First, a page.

2016: The Year Of The Hacks
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2016: The Year Of The Hacks

Ranging from data breaches, personal identifiable inforation (PII) theft and alleged hacking of party officials during the US elections, 2016 saw a vast number of cyber attacks. We look back at them and see how those attacks will play out in 2017.

Personal Device Attacks

2016 saw the highest number of hijacks on home devices including personal computers, CCTVs and even baby monitors. Once an attacker owns or is in control of a home device, panic usually ensues the minds of those who have been compromised, hence the willingness of attackers to succeed using this method. We shall see what the future holds in terms of security for these household devices.

Fake/Phishing Emails

Ransomware emails have been doing the rounds for a while now, but as time goes by these pesky pests become ever more cunning, and surprisingly realistic. Even the trained eye cannot obviously spot the flaws of a fake/phishing email so what more the innocent general public who will casually click onto an email thinking it’s from their postal provider and 30 seconds later be hit with a demand from hackers to pay up thousands of dollars to get back their files. We hope in 2017 there will be measures to expose a fake email from a real email before they even reach our inboxes.

Destructive DDoS IOT attacks

Following on from personal device attacks, 2016 saw a large amount of attacks on IoT devices containing outdated code. Two reasons for outdated codes include poorly maintained operating systems and applications which contain well-known vulnerabilities These attacks are looking to rise in 2017.

Creative Encryption

More encryption = more difficult for security products to inspect traffic, making it easier for pesky attackers to seep through undetected. Cyber criminals come up with creative ways to use this to their advantage and there will be no doubt that this will carry through to 2017.

Cloud Systems

Physical hardware has been the victim of exploits which leaves cloud systems vulnerable to attacks. We have seen recent hacks to Apple’s iCloud, with several celebrities having their private photos leaked on the Internet. Attackers attack by abusing the host or guests running on a shared host, attack privilege models, and access data. We see this trend to increase in 2017.

Macro-Sized Fake/Phishing Emails

2016 saw some heavy cyber attacks on Financial infrastructure. Again, attackers tricked employees to pay fraudsters substantial amounts. Similar to fake/phishing emails, this on the hand gives them a bigger payout – which was the case back in February 2016 when fraudsters managed to get $81 Million from Bangladesh Central Bank.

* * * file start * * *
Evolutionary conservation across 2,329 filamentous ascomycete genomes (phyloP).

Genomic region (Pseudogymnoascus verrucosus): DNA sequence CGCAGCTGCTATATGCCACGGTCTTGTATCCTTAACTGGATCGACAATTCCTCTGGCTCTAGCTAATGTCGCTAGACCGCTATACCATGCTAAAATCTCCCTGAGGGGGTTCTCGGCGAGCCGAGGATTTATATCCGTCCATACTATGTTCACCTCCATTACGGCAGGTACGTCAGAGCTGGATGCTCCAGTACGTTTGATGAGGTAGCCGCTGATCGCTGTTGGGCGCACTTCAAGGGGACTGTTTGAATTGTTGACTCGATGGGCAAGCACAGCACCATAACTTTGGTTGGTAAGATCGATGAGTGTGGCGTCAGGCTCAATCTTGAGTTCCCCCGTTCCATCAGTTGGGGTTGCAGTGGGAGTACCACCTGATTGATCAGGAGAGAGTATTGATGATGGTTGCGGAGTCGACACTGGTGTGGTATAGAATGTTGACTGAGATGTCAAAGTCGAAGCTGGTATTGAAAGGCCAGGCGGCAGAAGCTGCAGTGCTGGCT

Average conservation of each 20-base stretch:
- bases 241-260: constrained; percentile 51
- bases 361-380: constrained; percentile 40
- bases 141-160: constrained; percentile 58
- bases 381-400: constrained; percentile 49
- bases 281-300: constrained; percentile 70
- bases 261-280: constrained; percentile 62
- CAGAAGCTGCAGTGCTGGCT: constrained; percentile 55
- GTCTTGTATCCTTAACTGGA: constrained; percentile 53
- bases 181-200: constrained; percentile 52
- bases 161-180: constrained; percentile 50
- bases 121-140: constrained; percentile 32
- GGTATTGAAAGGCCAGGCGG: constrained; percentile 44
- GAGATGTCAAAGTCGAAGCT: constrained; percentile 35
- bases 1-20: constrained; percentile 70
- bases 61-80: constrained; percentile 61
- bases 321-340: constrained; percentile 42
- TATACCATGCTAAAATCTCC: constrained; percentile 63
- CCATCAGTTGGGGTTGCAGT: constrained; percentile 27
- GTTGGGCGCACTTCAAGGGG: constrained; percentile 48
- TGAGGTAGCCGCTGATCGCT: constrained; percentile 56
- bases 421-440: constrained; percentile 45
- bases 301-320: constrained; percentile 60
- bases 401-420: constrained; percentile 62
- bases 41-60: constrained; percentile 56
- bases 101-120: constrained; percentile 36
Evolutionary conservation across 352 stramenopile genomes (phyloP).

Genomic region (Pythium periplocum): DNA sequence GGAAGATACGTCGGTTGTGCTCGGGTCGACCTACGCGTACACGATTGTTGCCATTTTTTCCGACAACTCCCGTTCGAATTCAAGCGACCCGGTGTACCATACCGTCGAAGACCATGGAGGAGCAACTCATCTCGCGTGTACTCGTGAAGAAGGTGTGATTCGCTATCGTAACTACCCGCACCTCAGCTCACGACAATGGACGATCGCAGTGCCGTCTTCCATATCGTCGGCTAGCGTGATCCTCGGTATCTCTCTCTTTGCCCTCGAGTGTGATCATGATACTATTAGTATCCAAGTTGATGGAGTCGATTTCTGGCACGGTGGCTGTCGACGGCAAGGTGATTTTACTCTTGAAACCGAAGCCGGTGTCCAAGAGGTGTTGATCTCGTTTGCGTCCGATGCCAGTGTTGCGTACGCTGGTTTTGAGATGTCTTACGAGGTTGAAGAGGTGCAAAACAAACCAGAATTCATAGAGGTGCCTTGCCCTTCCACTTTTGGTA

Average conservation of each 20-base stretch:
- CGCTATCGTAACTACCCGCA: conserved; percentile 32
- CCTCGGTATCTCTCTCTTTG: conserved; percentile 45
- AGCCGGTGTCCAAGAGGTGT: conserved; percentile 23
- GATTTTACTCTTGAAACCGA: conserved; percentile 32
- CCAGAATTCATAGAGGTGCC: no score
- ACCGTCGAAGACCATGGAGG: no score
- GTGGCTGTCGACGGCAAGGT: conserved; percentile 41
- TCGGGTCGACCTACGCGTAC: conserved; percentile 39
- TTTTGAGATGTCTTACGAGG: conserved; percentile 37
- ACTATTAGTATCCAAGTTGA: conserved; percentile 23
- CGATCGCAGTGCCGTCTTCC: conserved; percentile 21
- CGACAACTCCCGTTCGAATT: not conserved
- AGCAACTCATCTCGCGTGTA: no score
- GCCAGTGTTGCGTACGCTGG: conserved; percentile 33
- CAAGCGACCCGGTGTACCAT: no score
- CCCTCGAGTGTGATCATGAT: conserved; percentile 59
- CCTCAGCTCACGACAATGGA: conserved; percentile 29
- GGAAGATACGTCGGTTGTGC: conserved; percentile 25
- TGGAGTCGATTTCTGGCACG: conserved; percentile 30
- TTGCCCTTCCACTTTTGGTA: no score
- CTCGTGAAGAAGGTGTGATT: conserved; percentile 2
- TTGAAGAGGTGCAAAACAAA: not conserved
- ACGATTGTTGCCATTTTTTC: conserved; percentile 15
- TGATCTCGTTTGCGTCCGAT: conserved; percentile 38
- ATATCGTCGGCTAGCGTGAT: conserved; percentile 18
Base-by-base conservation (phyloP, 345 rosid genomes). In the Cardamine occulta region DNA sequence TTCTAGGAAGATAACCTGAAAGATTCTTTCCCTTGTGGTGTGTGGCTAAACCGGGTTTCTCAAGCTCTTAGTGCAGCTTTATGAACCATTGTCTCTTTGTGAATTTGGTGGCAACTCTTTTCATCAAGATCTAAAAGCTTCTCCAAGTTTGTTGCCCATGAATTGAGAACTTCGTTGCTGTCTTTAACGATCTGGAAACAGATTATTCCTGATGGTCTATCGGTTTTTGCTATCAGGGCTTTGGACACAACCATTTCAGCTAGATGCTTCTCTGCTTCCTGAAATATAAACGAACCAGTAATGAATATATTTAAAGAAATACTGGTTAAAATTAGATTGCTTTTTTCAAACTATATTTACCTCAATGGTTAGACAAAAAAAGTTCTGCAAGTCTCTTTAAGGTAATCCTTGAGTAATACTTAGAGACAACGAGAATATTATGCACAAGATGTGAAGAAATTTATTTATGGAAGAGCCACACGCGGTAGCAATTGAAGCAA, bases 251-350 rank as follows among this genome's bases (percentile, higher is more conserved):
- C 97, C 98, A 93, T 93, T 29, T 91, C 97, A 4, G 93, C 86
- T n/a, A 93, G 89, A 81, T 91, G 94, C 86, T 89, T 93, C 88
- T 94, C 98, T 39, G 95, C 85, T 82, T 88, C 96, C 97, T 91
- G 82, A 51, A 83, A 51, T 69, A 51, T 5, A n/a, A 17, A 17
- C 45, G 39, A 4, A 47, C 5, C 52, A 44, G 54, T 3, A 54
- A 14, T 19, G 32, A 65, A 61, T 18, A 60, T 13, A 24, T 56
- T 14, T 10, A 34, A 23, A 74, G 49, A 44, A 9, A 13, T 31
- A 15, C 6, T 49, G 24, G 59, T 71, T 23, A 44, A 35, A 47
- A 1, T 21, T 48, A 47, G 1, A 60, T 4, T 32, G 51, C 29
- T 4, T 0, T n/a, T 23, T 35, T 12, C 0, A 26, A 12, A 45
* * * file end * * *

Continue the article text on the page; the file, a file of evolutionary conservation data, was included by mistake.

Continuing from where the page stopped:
More attacks using built-in admin languages and tools

We see more exploits based on PowerShell, Microsoft’s language for automating administrative tasks. As a scripting language, PowerShell evades countermeasures focused on executables. We also see more attacks using penetration testing and other administrative tools that may already exist on the network, need not be infiltrated, and may not be suspected. These powerful tools require equally strong controls.

Soft Society Attacks

Disinformation is something everyone must be weary of in this day in age. With news articles being easily accessible at the palm of our hands, it is essential the public does not believe everything they read. 2016 was certainly a time of heavy disinformation – as the media strives to get news published before anyone else, often or not, quality is compromised and the public are misled to believing something which isn’t accurate. Much worse is complete fabrication of news – we see this often in social media, a click-bait headline will draw in the click and you may be taken to a website full of ads and/or a website which automatically downloads malware onto your computer. We don’t see an end to these in the near future but there’s a good sign that Facebook have recently been taking an active role in eradicating “fake” news from their platform.


Getting into a bit more detail from the previous point, malvertising spreads malware through online ad networks and web pages. It’s been around for years but in 2016 we have seen our fair share of it. Click Fraudsters steal information from users who click on the fake adverts, especially if they are signed into social media using the same browser.

Evolution of Ransomware

Cyber criminals have been putting their heads together to invent more ways of spreading their viruses across the Internet. In 2016 we have seen an evolution in ransomware – malware which reinfects long after the ransom has been paid, malware which uses built-in tools on your device to avoid detection, malware which requires you to share the malware with friends before you can be freed, and even malware which have long been neglected by their producers and once infected users have no way of paying the ransom because payment gateways no longer work.

The thought of these hacks leaves a bitter taste for all of us. IT security is a game of cat and mouse, to ensure that your IT safety is second to none, contact us for a FREE audit of your current IT security practices and let your safety be our number one priority.

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